Nature Tanzania tackles belief-based killing of vultures in Tanzania
Belief-based killings is the second largest cause of vulture deaths, accounting for approximately 29% of vulture mortalities on the continent.
By Alpha Mfilinge
Seated in the sunny morning Zemu Ngwesele chats animatedly with a colleague. Ngwesele is part of a group of 20 traditional healers who ply their trade in Meatu District, part of the Makao Wildlife Management Area (WMA) in Northern Tanzania. Today, Ngwesele and his colleagues are waiting to get into the local town hall, where Nature Tanzania (BirdLife Partner) will be making a presentation on vultures. Once inside the hall, and after a round of introduction, Ngwesele and his colleagues listen intently as Emmanuel Mgimwa, Nature Tanzania’s Executive Director highlights vulture declines in the country.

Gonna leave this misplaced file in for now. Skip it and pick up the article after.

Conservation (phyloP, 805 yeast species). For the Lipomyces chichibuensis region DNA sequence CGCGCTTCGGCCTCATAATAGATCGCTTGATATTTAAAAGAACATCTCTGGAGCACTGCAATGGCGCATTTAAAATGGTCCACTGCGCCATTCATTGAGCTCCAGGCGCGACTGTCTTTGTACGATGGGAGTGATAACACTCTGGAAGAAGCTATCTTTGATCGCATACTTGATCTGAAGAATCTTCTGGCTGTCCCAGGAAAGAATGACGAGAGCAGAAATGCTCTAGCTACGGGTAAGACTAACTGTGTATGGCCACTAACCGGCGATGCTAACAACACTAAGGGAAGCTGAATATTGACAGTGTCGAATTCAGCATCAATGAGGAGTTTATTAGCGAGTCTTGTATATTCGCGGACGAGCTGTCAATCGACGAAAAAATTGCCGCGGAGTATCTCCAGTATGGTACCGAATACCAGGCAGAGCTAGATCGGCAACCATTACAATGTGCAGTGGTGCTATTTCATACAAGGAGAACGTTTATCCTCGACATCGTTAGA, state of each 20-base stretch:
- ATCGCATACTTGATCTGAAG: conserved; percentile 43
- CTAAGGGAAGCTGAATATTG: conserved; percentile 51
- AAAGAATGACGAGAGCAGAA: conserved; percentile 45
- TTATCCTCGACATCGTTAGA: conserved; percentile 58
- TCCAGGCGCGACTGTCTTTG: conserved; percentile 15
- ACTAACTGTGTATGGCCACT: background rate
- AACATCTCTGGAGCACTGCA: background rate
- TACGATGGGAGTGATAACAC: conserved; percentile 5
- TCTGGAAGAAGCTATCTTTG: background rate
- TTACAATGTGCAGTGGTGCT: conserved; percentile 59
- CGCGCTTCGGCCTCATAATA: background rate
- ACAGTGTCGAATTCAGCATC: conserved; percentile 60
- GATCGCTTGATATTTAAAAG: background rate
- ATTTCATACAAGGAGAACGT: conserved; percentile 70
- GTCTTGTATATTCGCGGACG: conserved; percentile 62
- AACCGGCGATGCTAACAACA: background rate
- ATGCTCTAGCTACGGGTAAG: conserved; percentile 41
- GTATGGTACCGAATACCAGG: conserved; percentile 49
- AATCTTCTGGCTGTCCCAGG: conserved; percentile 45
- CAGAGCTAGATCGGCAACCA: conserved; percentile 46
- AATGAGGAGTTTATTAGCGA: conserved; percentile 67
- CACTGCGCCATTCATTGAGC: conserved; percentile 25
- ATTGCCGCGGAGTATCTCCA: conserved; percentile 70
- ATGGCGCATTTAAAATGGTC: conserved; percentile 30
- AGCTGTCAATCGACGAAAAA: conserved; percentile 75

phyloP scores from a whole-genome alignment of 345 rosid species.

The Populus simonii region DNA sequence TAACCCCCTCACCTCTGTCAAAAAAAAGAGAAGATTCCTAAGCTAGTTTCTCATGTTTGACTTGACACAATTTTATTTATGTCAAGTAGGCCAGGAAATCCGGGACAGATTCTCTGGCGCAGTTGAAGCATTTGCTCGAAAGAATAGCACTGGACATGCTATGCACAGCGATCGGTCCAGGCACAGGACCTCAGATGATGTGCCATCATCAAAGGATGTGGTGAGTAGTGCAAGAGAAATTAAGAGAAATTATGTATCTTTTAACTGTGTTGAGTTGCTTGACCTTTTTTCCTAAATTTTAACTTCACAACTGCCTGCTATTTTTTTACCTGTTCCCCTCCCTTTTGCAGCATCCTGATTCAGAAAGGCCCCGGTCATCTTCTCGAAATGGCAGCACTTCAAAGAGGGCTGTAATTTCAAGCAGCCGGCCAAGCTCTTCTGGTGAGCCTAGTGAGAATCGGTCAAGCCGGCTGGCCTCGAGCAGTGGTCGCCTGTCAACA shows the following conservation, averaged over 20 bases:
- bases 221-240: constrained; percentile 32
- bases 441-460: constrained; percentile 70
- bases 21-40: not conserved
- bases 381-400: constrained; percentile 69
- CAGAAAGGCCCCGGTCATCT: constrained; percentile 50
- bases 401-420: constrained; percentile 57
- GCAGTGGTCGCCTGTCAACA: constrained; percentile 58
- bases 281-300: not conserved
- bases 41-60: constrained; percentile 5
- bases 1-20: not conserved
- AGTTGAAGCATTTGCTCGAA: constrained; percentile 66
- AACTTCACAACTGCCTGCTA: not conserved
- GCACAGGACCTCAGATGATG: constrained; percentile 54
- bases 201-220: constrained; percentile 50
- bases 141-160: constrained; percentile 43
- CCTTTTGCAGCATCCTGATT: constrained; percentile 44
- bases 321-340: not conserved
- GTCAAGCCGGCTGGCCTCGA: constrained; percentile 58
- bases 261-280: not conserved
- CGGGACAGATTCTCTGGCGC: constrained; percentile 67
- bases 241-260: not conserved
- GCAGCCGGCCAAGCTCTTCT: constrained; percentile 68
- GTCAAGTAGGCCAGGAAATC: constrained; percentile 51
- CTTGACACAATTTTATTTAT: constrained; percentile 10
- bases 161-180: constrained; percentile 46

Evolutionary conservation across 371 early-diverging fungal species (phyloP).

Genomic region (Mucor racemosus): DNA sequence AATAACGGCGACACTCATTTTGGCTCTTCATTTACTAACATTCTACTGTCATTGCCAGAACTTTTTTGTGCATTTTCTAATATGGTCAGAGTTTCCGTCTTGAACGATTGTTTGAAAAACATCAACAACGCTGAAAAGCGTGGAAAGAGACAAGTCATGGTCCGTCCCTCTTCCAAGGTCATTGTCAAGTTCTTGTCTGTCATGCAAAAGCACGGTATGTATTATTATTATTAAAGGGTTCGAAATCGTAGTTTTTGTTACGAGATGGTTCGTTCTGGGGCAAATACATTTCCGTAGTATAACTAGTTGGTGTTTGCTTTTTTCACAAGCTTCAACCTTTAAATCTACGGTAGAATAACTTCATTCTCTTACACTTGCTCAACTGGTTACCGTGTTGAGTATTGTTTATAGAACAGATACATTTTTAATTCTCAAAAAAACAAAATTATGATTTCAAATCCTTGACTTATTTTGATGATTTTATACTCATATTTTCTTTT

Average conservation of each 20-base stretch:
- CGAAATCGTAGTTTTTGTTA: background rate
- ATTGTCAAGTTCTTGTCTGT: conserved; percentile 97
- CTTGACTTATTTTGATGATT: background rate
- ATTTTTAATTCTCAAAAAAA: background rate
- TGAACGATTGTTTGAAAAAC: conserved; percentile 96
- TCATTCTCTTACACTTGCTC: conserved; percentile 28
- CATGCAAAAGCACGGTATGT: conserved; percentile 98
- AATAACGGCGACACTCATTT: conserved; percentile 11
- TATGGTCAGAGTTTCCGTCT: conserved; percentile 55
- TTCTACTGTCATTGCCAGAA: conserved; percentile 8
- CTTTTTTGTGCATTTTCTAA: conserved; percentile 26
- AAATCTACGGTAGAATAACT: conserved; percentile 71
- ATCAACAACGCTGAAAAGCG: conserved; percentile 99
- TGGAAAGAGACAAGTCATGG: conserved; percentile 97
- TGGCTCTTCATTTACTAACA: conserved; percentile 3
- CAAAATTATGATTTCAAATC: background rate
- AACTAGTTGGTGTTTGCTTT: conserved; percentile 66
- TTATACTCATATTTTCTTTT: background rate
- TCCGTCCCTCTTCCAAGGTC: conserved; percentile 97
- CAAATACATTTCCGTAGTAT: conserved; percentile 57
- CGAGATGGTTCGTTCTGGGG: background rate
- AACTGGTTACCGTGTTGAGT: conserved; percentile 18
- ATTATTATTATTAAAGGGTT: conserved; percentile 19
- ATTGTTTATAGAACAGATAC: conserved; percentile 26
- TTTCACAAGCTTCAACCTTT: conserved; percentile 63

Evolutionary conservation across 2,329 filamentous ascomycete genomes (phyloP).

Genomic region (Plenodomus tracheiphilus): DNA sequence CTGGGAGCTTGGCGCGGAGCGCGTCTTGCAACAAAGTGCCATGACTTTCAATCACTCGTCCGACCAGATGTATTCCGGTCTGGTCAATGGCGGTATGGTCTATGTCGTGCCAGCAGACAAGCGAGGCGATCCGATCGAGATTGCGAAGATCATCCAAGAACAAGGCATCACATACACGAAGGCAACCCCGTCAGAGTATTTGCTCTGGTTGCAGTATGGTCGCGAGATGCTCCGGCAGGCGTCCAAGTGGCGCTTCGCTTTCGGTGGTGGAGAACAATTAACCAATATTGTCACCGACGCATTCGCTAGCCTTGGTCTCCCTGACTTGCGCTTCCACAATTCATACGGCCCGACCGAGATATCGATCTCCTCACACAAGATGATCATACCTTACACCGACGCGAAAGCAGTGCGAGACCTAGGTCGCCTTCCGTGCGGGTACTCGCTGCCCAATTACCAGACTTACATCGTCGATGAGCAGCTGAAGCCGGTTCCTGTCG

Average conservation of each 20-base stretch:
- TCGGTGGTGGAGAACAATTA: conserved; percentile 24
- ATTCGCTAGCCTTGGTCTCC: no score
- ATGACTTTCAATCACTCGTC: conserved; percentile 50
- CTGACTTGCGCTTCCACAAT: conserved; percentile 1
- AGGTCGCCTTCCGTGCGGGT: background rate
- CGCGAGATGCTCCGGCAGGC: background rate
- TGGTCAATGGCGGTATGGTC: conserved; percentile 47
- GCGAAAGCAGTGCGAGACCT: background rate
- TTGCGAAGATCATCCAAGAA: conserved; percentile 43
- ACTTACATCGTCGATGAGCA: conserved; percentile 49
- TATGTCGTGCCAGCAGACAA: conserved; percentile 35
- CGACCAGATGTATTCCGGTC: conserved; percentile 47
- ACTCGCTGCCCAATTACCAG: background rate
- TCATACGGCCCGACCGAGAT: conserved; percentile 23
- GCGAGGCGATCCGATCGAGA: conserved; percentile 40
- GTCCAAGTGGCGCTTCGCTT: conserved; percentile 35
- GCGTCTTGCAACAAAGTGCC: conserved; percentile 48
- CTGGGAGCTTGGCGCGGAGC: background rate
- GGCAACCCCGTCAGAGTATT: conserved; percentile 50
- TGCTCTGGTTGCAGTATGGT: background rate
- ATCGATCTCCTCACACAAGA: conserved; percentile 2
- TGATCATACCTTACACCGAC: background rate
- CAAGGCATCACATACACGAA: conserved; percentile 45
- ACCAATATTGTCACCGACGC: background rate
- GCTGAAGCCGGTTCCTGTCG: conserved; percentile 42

In the last fifty years, Africa has witnessed a drastic decline of vulture species driven by numerous factors particularly poisoning, belief-based use, electrocution and collision with energy infrastructure, habitat destruction, among others. Poisoning accounting for more than 60% of vulture deaths is driven by numerous factors, including illegal trade, human-wildlife conflicts, traditional uses, and indiscriminate pesticide use. Belief-based killings, where vultures’ parts are used to make traditional medicine to cure ailments or bring good luck. It is the second largest cause of vulture deaths, accounting for approximately 29% of vulture mortalities on the continent.
In Tanzania, the issue of belief-based killings of vultures has been reported as one of the wildlife poisoning drivers in the country. In some of the Protected Areas, there have been reports of wildlife poisoning incidences and dead vultures found at the scene. In 2019, following an elephant poisoning incident in the Selous Game Reserve in Southern Tanzania, 10 vultures were killed and in 2020, over 50 vultures were killed in Wami Mbiki Game Reserve in the eastern part of the country. Other incidences have been reported in Maswa Game reserve and Serengeti National Park.